Everything Al Horford is saying right now gives us the feeling that when this season is over, he is no longer going to be playing for the Atlanta Hawks.
In truth, it doesn’t matter what he says, because players don’t have to tell the truth or mean what they say. When things touch a contract negotiation that’s actually one year from being executed, it really doesn’t hold much substance. But going by recent events, especially LaMarcus Aldridge bolting on the Portland Trail Blazers despite his nice words 12 months earlier, the Hawks are going to lose their long serving and very good center.
Turns out Aldridge didn’t really want to stay with the Blazers. He simply said he wants to re-sign in Portland because the general manager told him to do it, avoiding unnecessary drama and contract talk during the season. But when the offseason began and Aldridge was allowed to talk to teams, the Blazers were on the bottom of his “to-do” list, if they were even on it at all.
As for Horford? He’s steering clear of controversy, which gives us and readers the opportunity to try and read between the lines and figure out what he means.
My focus right now is to get better individually and help our team be the best team that we can be. I have the same mindset and that is to help our team win and put us in a good position and try to be better. As far as the contract stuff, I’m going to wait until the season is over. I’m not going to let that linger and be a distraction. The focus is to be on the Hawks, on our team and getting better. Once the season ends, we’ll be able to sit down and talk and figure out all of that. I’m working on my body and working on my basketball. I want to expand my game to different things. The most important thing is I’m healthy. I’m looking forward to the season.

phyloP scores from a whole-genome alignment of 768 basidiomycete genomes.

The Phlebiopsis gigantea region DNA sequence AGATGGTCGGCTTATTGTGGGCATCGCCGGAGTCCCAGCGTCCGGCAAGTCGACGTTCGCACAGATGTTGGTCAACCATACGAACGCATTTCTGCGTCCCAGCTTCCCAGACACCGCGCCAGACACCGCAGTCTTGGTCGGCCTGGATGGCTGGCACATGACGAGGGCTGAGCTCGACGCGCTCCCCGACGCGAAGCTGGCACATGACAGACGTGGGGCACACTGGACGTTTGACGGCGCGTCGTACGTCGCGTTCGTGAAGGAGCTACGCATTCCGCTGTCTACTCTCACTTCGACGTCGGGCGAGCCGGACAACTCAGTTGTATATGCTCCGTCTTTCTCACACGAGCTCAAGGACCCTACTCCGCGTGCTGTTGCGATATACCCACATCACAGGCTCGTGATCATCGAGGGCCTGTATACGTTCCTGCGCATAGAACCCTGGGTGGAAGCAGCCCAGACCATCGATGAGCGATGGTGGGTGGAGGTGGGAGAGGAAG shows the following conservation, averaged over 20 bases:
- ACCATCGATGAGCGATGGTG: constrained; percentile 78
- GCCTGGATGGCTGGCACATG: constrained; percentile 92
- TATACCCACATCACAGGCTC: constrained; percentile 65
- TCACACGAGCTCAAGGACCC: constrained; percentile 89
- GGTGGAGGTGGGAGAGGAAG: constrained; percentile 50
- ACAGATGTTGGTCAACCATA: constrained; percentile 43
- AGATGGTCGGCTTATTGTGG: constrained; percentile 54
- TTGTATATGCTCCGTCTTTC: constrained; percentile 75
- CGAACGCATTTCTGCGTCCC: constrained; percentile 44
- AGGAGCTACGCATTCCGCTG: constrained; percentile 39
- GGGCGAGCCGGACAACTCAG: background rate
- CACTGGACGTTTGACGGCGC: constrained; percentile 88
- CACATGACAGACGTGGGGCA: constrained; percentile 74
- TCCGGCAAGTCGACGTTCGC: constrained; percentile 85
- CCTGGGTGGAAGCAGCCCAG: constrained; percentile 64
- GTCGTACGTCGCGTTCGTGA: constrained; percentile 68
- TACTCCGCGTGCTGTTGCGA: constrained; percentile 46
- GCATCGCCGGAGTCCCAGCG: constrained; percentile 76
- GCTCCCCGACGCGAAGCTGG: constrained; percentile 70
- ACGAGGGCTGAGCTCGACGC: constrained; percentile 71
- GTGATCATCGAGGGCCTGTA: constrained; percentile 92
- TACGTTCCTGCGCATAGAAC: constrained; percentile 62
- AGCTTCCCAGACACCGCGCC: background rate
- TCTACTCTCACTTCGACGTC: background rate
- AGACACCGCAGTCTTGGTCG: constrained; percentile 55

The Hawks don’t have that big of a problem with Horford. Sure, being an unrestricted free agent and with the salary cap rise he’s going to be asking for a lot more than $12 million a season, his salary for the 2015-2016 season. But he’s the only major player on their roster with an expiring deal. If he was going to extend his contract now, he would only be eligible for a 7.5% raise on his $12 million salary, which makes it a very easy choice for him to make.
So what is he going to make? Paul Millsap signed a three-year, $60 million deal this offseason, that includes a $21 million player option for the third season. It won’t be surprising to see Horford try to go higher than that, with the Hawks projected to have around $30 million in free cap space in the summer of 2016. But other teams are going to be more than capable of matching offers and presenting Horford with the max deal as well.
Last season Horford, a three-time All-Star, averaged 15.2 points and 7.2 rebounds. He will be entering his ninth season in the league, all with the Hawks, and continues to play out of position as center with Millsap as his frontcourt partner.